Kabul, Afghanistan – While Afghanistan economy continue to suffer since the takeover last August, local businesses tend to defy the odds, holding exhibition to showcase domestic products in Kabul Tuesday.
The exhibition initiated by the Afghanistan Traders & Investors Union (ATIU), with the support of the Ministry of Commerce and Industry (MoCI), started on Tuesday at Qasr-e-Naween of Afghan capital Kabul.
“In this three-day exhibition, various local and foreign products have been set for display and sell in more than a hundred booths,” said the Director of Government Media and Information Center (GMIC), Inamullah Samangani on a thread.
According to Samangani, the industrial sectors need to be supported in order to reach self-sufficiency, saying “this is the time for us to rely on our own strength and increase our exports and domestic products.”
The Ministry of Commerce and Industry (MoCI) said that efforts are underway in support of domestic products and private sectors, hopping such exhibitions will be held outside the country to promote Afghan products.
“We are hoping for a day that such exhibitions will be held in Arabic countries like the UAE, and other countries like China and Central Asia as well as neighboring countries,” said Nooruddin Azizi, acting Minister of the MoIC, as TOLOnews quoted.
Meanwhile, participants of the exhibition expressed optimism, saying that such exhibitions can increase markets for their products in an international level.
Women entrepreneurs also attended the exhibition.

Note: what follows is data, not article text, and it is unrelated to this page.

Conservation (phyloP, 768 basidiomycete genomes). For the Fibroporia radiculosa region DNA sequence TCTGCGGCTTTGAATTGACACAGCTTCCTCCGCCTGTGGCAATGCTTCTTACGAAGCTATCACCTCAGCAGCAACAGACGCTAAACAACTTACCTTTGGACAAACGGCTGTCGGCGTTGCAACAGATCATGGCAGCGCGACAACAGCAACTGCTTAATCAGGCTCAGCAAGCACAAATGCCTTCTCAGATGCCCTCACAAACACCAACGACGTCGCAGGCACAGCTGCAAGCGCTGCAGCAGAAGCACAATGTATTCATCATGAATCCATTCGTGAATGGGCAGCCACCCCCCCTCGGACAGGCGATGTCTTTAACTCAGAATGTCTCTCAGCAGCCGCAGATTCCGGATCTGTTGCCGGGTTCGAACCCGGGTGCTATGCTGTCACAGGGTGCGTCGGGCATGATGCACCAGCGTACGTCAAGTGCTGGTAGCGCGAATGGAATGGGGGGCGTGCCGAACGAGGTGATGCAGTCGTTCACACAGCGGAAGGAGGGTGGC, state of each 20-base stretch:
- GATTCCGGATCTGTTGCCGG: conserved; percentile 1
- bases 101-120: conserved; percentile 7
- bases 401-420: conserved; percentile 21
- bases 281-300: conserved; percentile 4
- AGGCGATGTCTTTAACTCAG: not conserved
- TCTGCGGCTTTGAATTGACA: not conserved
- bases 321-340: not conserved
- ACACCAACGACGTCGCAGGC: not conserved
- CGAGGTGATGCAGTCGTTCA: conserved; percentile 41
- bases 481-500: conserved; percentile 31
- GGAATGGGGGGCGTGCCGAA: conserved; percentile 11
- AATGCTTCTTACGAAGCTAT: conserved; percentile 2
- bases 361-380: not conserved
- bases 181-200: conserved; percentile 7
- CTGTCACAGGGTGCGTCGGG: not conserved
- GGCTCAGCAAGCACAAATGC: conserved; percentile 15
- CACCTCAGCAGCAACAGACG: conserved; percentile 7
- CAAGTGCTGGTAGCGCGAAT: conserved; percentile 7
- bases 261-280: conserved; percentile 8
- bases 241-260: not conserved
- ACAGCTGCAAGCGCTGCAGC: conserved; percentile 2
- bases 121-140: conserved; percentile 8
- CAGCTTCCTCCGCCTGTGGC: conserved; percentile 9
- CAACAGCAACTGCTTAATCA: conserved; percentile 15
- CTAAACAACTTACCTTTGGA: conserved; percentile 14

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The ongoing political crisis since the takeover last August has “hit hard” private sectors in Afghanistan, where businesses were halted and put to uncertainty, according to a latest survey conducted by the World Bank.
Due to shortage in sells, private companies have laid off more than a half of their employees on average, a rising concern on unemployment rate in the country.
“The majority of surveyed businesses reported a drastic decline in consumer demand for their products and services and have been forced to scale back operations, reduce investments, and lay off employees,” the report said.
According to the survey, small enterprises have been hit hardest with about 38 percent of them seizing operation, comparing to a 25 percent among medium and 35 percent among large businesses in the country.
The finding shows Afghan domestic inputs have become more expensive and yet difficult to obtain due to supplier closure and supply chain disruptions, which all lead to price inflation since the beginning of political uncertainty.
In August 15, 2021 the Taliban took control of Afghanistan, rolling back the foremost achievements of the post-2001 reconstruction efforts on overall growth of the country.